This week, after hemming and hawing for four years, the California Supreme Court issued its long anticipated, but ultimately rather anticlimactic, decision (PDF) on the water rights fees imposed by the State Water Resources Control Board. These fees have been contested for the better part of the last decade. In 2003, the Legislature enacted Senate Bill 1049, which directed the State Board to devise a formula and institute regulatory fees on water right holders. These fees were then deposited into a Water Rights Fund. The objective was to fund the State Board’s Division of Water Rights with fees so that General Fund dollars could be directed elsewhere. But SB 1049 was enacted with only a 53 percent vote in the Legislature. Under the California Constitution, that’s good enough for a regulatory fee, but not a tax. So the water rights fees were a sitting duck. Naturally, water users scattered throughout California challenged the fee as being a tax in disguise.
Two broad categories of fees are involved: (1) charges to water users who divert water under a permit or license; and (2) charges to Central Valley Project contractors, who pay the fees for water rights held by the Bureau of Reclamation.
The fee formula raises a number of problems. There is the overarching issue that riparians and pre-1914 appropriators are not charged any fees and yet still benefit from the orderly administration of water rights. There is also the issue that the annual fees were designed to subsidize costs for processing one-time permit applications and change petitions, so that one-time fees would not be too high. How accurately, then, does the fee formula reflect the Division’s regulatory activities?
And then there are the CVP contractors. Reclamation holds permits and licenses for 116 million acre-feet of water, including rights for hydroelectric power generation, but CVP water supply contracts account for only 6.6 million acre-feet of those rights. Yet even with a discount for the hydroelectric permits, the contractors paid fees in individual prorated shares that collectively account for 86 million acre-feet — much more than the small proportion of rights corresponding to their contracts. Should the CVP contractor fees have been limited to the 6.6 million acre-feet?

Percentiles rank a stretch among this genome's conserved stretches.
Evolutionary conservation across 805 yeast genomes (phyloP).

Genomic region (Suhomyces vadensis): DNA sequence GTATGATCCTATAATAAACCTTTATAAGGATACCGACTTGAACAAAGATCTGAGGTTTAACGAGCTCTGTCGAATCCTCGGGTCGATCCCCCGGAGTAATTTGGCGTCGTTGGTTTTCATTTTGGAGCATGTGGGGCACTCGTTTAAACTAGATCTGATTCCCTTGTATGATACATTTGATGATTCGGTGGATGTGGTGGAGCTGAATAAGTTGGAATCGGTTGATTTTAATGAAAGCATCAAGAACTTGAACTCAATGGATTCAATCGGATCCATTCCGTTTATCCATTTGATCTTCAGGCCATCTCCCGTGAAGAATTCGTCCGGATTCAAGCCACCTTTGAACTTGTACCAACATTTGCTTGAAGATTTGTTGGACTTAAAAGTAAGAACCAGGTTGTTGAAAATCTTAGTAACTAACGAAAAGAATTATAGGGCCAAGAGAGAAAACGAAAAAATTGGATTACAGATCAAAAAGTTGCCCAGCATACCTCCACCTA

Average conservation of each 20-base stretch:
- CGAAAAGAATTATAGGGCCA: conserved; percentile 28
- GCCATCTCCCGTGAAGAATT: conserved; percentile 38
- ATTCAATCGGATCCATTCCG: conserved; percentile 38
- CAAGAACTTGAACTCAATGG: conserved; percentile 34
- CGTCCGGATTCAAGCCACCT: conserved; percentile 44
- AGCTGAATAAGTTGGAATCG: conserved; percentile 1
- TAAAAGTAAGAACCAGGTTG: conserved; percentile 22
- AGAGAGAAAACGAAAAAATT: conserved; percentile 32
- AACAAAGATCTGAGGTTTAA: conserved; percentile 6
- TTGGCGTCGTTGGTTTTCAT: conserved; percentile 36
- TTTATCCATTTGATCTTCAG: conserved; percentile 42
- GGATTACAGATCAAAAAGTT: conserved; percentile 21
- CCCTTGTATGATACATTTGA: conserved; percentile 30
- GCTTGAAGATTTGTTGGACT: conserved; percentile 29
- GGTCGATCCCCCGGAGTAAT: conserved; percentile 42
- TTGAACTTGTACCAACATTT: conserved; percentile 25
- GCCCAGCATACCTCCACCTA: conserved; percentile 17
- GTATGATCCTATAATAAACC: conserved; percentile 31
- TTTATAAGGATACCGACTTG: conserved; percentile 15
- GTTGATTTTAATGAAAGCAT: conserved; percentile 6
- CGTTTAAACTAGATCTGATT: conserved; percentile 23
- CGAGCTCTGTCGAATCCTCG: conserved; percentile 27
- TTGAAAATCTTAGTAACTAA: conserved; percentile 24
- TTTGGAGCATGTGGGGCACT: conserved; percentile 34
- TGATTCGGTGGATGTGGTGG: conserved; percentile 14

The Supreme Court found that SB 1049 itself was valid. SB 1049 requires that fees be imposed so as to recover the exact costs of the Division’s regulatory and enforcement activities. The fees should generate revenue equal to what the state budget allots to the Division, and the legislation allows the State Board to adjust the annual fees as necessary to get these numbers to line up. The legislation was careful not to authorize new general revenue streams and thus presents no constitutional concern. It also did not impose a real property tax because the water right is based on use, not ownership.
Although SB 1049 is constitutional, there is still no true resolution here because the Supreme Court decided that there was not enough detailed information available to say conclusively whether the fee formula devised by the State Board was valid. It’s up to the lower court to learn the details and come to a conclusion. But the Court was also quick to caution that government agencies need some flexibility when setting fees: A fee does not automatically become a tax just because some individual water users might have paid disproportionately high fees. That’s one point in favor of the State Board.
As for the CVP contractors: Given that their interest extends past their contracted supply and embraces the entire CVP system that provides them with that water, the Court said it is fair to impose fees that cover more than just the 6.6 million acre-feet. So how much more? We don’t know; that was also left unresolved. But even this unquantified statement is another point in favor of the State Board.
Pity Moment for the State Board?